EUGENE (28-Jun) -- The USA Outdoor Championships wrapped up four days of competition here today with three thrilling sprint finishes --and a relative runaway-- in the four middle distance finals contested. But in some ways, the meet isn't over because a number of athletes lack the qualifying marks in their events needed to enter the 2009 IAAF World Championships in August in Berlin and will spend much of the next month chasing those standards.
The runaway went to the University of Colorado's Jenny Barringer in the 3000m steeplechase. Leading from gun to tape, Barringer went out at a moderate pace, and led a pack of six athletes, including Olympians Anna Willard and Lindsey Anderson, and NCAA East Regional steeplechase champion Bridget Franek of Penn State. Coming out of the water jump with three laps to go, Barringer pushed off the barrier hard and opened a gap on the field, passing the finish post with a two second advantage. Her lead would grow each lap, and sprinting the final 100m, Barringer finished in 9:29.38. It was her second USA steeplechase title.
"I feel really lucky to come in with the win," said Barringer who also thought about competing in the 1500m instead after running 3:59.90 for that event at the Prefontaine Classic here three weeks ago. "The steeplechase is what I have been training for."
Barringer also confirmed that she will not emerge from the NCAA ranks ahead of schedule, and plans to run the fall cross country season with her Colorado team. "It's not tempting (to turn professional) because I made my decision. I'm a woman of my word. To be able to call them my teammates for another couple of months is worth it."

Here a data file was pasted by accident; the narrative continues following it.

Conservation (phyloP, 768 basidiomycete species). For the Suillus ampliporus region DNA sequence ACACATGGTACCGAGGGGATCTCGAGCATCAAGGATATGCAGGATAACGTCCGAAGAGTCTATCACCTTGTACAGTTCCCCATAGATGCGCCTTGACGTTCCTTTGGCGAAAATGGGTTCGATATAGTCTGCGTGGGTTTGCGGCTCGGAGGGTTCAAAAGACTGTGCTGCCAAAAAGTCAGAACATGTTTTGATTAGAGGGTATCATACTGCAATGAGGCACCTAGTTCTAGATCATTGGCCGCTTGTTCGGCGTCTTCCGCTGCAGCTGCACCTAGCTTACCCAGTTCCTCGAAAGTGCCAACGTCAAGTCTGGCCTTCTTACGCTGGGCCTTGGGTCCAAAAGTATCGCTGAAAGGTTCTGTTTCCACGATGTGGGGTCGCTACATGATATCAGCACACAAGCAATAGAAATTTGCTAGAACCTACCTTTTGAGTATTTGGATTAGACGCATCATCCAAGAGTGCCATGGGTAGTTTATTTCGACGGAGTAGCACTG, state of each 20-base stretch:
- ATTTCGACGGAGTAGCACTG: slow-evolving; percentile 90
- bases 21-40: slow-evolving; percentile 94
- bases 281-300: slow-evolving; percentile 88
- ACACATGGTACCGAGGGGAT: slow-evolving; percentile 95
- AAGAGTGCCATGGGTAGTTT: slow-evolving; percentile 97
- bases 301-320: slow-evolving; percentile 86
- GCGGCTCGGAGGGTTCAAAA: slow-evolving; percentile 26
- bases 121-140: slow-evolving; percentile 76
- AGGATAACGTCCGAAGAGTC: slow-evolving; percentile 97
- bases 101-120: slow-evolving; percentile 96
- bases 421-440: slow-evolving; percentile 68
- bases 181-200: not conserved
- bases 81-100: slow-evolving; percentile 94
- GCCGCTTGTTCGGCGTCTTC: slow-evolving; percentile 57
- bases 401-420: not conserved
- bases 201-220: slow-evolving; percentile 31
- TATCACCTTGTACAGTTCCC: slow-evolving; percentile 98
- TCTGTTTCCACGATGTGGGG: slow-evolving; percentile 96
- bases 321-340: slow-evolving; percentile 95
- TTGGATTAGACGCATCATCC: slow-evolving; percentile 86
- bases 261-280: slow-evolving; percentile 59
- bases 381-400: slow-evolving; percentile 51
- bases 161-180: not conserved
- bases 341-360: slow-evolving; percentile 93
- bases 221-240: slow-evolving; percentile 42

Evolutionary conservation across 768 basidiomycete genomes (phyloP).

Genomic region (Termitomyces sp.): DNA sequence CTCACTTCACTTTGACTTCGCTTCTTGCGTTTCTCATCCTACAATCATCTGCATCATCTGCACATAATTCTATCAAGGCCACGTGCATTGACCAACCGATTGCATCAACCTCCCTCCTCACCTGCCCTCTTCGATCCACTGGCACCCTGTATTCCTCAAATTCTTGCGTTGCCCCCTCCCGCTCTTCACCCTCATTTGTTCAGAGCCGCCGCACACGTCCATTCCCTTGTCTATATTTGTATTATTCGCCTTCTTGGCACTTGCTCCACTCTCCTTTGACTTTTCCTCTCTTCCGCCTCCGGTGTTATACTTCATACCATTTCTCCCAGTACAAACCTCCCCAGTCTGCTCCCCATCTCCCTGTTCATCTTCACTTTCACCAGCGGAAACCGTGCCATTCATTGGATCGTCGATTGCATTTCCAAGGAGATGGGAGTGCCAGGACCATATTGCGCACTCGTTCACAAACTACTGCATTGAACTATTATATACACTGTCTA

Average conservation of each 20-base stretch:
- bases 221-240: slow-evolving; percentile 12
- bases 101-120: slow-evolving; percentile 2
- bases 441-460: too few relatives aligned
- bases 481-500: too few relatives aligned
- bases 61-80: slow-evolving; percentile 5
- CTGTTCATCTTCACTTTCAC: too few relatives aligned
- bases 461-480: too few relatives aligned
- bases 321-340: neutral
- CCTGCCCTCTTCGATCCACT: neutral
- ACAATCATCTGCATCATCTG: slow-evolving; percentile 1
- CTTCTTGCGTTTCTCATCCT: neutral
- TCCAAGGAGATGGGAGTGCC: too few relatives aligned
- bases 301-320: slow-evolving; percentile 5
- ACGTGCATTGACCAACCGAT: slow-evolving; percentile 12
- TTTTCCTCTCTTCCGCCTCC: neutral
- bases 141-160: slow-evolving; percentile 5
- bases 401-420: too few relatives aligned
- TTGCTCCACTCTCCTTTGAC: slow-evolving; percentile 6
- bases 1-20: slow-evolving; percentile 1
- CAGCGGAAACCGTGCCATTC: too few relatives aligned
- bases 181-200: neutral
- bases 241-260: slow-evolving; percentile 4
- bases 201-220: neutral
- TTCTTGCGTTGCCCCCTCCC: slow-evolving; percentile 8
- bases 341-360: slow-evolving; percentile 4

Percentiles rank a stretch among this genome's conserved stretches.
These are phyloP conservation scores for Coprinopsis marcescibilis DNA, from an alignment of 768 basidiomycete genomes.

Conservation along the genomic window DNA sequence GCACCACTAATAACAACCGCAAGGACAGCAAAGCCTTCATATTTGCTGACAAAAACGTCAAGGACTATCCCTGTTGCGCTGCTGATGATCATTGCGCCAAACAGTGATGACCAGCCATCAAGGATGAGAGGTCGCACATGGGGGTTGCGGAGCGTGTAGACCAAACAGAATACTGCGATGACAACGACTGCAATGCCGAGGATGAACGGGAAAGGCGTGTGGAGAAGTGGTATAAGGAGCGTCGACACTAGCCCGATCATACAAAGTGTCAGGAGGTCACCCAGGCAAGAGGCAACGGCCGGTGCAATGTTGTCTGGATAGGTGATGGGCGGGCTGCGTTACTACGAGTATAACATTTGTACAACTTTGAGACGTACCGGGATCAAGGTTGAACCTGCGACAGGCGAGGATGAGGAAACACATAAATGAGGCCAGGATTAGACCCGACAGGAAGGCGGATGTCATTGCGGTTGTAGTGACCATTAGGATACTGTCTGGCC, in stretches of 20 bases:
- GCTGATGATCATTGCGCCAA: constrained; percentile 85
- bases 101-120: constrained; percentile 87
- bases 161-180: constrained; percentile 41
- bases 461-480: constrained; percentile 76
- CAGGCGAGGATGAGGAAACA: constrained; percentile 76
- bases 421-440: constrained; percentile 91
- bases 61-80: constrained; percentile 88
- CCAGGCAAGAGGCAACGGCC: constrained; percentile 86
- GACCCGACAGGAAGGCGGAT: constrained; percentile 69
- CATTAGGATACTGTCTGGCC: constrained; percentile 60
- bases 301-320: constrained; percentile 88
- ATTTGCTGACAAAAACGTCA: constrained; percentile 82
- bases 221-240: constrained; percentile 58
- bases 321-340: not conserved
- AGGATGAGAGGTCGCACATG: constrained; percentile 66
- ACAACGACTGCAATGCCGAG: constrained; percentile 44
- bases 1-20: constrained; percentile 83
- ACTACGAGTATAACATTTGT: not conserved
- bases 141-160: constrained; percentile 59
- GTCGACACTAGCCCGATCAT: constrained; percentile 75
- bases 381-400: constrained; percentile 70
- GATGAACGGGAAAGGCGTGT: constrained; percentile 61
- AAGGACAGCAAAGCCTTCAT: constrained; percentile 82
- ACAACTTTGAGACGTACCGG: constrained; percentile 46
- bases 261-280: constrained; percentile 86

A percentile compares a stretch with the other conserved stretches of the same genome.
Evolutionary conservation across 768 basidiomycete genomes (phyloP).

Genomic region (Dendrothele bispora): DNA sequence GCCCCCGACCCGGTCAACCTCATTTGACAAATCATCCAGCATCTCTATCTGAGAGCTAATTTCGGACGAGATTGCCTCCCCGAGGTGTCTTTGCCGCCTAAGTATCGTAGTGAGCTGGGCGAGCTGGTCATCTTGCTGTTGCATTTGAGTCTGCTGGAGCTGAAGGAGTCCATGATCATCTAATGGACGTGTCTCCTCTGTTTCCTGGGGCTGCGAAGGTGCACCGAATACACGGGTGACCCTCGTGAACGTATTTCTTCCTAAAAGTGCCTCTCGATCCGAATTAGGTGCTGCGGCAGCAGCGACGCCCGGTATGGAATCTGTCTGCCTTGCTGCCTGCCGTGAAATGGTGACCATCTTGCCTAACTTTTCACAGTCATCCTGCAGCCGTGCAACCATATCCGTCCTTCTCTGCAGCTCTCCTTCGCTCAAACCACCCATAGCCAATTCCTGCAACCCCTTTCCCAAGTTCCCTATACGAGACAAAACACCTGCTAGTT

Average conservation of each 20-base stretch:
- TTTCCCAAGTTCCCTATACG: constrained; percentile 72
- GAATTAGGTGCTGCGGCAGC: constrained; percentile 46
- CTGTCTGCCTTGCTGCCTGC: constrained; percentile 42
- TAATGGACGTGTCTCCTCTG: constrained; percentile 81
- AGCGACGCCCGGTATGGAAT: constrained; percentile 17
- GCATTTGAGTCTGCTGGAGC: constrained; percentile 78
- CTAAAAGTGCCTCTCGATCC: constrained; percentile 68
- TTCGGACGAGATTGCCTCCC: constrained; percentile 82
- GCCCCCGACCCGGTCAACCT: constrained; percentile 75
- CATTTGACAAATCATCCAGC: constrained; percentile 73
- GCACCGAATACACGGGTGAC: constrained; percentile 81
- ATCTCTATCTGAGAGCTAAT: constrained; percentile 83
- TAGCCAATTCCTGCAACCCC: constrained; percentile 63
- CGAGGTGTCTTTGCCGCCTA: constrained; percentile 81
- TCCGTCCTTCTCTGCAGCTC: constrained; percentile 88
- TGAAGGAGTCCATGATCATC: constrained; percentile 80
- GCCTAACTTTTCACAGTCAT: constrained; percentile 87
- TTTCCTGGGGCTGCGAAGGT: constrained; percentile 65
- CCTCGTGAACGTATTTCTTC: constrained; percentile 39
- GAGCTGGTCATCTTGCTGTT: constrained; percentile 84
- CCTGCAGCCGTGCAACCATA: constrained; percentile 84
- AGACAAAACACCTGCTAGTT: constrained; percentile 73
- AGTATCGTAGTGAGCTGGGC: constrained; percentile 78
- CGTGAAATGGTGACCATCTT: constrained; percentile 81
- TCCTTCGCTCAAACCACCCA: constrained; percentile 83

As expected, Anna Willard made the podium, too, finishing second in 9:35.01. She said she ran cautiously to secure a top-3 finish. "I wasn't swinging for the fences today," she said. "I wasn't trying to win the race today."
On the question of whether she doubles in the 1500m and steeplechase in Berlin Willard said: "I don't know. I've got to see what Terrence (Mahon, her coach) says."
Franek came up big with a third place finish in a personal best 9:36.74. Her mark was under the IAAF "A" standard of 9:40-flat putting her on the team with Barringer and Willard.
"Oh my, I don't even know what to say," said Franek. "It's a dream come true."
CLARK AND SYMMONDS TAKE 800M TITLES
Hazel Clark and Nick Symmonds took their respective 800m titles with strong sprint finishes. Clark led her race out of the final turn and held off a fast-closing Geena Gall, 2:00.79 to 2:01.01. For Clark it was her fifth USA outdoor 800m title.
"It feels great," said Clark who already has the IAAF "A" standard from last year. "I trained through some meets this year. I want to get a medal. I can't sleep until I get a medal."
Gall also got on the team because she has the "B" standard and finished second, but third place Phoebe Wright of the University of Tennessee, who ran a blistering final 50 meters to finish in a personal best 2:01.12, will need to get the "A" standard to get guarantee her spot on the team. She said she's not worried about it.